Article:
Federal vs National
Most democracies in the world have governments at both the central level as well as state level. This is ostensibly done to streamline administration and divide powers between the central and state governments. There are either states or provinces in most countries, and the central government is either called national government or a federal government. Though most of the functions of federal governments are similar to those of national governments, some subtle differences mostly stem from the relations and power sharing between the government at the centre and the states. These differences will be highlighted in this article.
The constitution makers of US envisioned a federation of states and a federal government to safeguard the freedoms and interests of the states. This system of governance is different from the system of national or central government that usurps some of the powers and freedoms of state governments. In a federation, the federal government is required to look after only the issues pertaining to interstate or multi state, and not necessarily poke into the affairs of a particular state. Federal government is to conduct relations with other nations of the world and follow international treaties while maintaining the currency and a standing army to save the interests of the nation. It also has a department of Homeland Security to provide protection to all states. In most other aspects, states are free to act on their own will with a duly elected government at the state level.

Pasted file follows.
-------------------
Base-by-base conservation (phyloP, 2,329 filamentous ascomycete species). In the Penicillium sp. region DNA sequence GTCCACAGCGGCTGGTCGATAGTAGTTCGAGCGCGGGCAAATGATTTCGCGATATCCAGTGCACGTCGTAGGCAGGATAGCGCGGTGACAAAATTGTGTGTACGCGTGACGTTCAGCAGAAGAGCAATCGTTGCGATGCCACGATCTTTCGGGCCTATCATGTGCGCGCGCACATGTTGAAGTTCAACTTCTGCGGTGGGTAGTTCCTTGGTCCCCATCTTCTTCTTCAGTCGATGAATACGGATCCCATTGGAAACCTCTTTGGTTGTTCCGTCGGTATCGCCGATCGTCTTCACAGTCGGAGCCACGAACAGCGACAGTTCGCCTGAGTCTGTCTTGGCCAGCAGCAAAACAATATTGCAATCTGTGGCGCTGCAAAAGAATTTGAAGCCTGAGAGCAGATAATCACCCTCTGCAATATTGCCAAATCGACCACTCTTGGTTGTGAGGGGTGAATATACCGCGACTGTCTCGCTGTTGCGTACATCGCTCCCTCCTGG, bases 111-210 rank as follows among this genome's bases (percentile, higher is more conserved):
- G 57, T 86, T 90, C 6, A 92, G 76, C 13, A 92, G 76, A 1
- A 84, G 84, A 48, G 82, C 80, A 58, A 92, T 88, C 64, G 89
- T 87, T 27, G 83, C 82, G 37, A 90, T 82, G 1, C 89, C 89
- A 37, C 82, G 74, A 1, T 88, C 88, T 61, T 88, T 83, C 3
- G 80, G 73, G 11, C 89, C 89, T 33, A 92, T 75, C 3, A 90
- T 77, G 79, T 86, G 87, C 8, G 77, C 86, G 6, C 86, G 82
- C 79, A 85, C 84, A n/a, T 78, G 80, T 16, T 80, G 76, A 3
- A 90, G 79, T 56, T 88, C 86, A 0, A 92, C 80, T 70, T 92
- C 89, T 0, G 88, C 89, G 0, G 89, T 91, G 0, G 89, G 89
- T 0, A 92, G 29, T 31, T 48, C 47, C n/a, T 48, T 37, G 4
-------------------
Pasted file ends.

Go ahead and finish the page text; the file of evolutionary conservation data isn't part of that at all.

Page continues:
Tenth amendment to the constitution has made things very clear in respect to conditions, where the constitution does not allow the federal government takes any step and at the same time prohibits the state government doing anything. In such a situation, the state government reserves the right to act.
National system of governance is adopted in many countries where though there is power sharing with clear cut demarcation of powers in subjects in the central list, subjects in state list, and subjects in the concurrent list where both national, as well as, state governments can pass laws. However, whenever there is any confusion, the central law prevails over the state law. In countries with a national government, the parliament makes laws that are applicable to whole of the country, and thereby apply to all people living in individual states.
What is the difference between Federal and National?
• National government is the highest level of governance with the government at the central level having direct control over the freedom of the people living in the states; though, all this is in good faith of both parties.
• Federal government gives far more autonomy to states that make up the federation than a union with a national government with states.
• In a federation, the federal government passes acts that operate states and not the people living in them.
• The national government is the government of the whole nation while a federal government is a government of the states that are independent and sovereign.